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Two small children look at a colorful exhibit in a museum
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7 NSF-funded museums and science centers offering virtual experiences to enjoy from your home

May 14, 2020

Though museums and science centers across the nation may have closed their doors due to COVID-19, there are still ways to enjoy their exhibitions. Museums, science centers, zoo, aquariums, and other NSF-funded science organizations are bridging the social distance gap by offering a variety of free virtual resources and experiences that you can enjoy from the safety and comfort of your home. Research shows that most learning happens outside the classroom, and NSF has long recognized the importance of these informal settings in science, technology, engineering and math (STEM) education.

“The need for various ways that people can engage with their passions, explore new content, and make connections between science and society is never more apparent than it is today,” shared Julie Johnson, Program Officer for the Advancing Informal STEM Learning program. “Organizations like museums, zoos, aquariums, national parks, libraries and more offer opportunities like these for people of all ages. Programs such as AISL in the Division of Research on Learning at NSF have long recognized the need for quality research and development to support life-long learning.”


As the world celebrates International Museum Day on May 18, here are seven examples of the STEM education experiences and resources offered by NSF-funded organizations. So, grab a blanket, make some tea, and get ready for some enlightening virtual STEM experiences.


 

1. Learn all about Geology with the American Museum of Natural History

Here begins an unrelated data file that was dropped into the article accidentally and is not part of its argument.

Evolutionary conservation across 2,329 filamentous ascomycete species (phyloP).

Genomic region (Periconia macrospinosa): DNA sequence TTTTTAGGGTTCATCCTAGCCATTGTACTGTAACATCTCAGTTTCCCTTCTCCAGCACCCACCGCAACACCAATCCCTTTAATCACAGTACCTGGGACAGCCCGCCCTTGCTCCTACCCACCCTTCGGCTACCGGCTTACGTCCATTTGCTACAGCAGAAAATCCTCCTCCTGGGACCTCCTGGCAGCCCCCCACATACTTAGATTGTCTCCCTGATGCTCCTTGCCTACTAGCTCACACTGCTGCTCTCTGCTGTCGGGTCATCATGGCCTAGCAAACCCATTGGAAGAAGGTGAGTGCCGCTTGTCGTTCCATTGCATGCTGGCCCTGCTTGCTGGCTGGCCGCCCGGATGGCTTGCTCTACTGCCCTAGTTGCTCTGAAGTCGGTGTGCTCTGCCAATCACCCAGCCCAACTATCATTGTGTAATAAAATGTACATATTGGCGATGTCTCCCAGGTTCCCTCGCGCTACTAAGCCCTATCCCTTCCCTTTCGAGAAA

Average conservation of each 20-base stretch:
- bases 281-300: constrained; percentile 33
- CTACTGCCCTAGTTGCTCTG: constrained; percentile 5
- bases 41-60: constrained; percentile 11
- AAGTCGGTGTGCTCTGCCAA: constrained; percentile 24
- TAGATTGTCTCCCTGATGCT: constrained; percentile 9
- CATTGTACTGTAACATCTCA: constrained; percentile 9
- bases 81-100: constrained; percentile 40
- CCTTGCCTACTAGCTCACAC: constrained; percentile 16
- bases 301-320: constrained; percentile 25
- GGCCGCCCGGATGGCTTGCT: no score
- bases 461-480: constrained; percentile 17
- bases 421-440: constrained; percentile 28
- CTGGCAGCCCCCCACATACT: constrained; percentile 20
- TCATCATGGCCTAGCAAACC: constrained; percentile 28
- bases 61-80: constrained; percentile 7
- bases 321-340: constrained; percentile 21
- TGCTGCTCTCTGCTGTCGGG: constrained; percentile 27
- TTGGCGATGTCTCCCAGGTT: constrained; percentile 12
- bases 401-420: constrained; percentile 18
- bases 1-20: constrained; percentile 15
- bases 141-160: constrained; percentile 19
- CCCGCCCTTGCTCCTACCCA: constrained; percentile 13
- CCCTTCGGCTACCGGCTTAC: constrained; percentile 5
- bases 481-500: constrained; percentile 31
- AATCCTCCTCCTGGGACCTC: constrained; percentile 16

Did you know that there is a difference between a meteorite and a meteor? Have you always wanted to know what happens if a meteorite falls to earth? The  American Museum of Natural History  has an online video series that can answer all these questions and more! The Museum received an NSF grant that allowed 80 New York City high school students to have a variety of experiences including field trips, career development opportunities, laboratory courses on genomic technology, as well as a research experience in genomics at the Museum. The Museum is also offers activities that can help students learn science at home.  

 

2. Explore space with the Adler Planetarium

Did you know that the Adler Planetarium was America’s first planetarium? According to its website, “Each year, over 550,000 visitors experience the museum’s interactive exhibitions, live planetarium shows, hands-on, minds-on STEM education programs, and world-class collections.” The Adler Planetarium also has an NSF grant that focuses on using citizen science to engage museum visitors in informal science learning. If you are interested in learning more about citizen science, check out citizenscience.gov

 

3. Immerse yourself in an interactive and game-based NOVA Evolution Lab experience

Find out what you have in common with a mushroom, a dinosaur, or even a bacterium! This free digital platform encourages scientific exploration through game-based labs and puzzles, where players can explore evolutionary relationships linking together a spectacular array of species. The platform builds on an NSF-funded museum exhibit called “Life on Earth.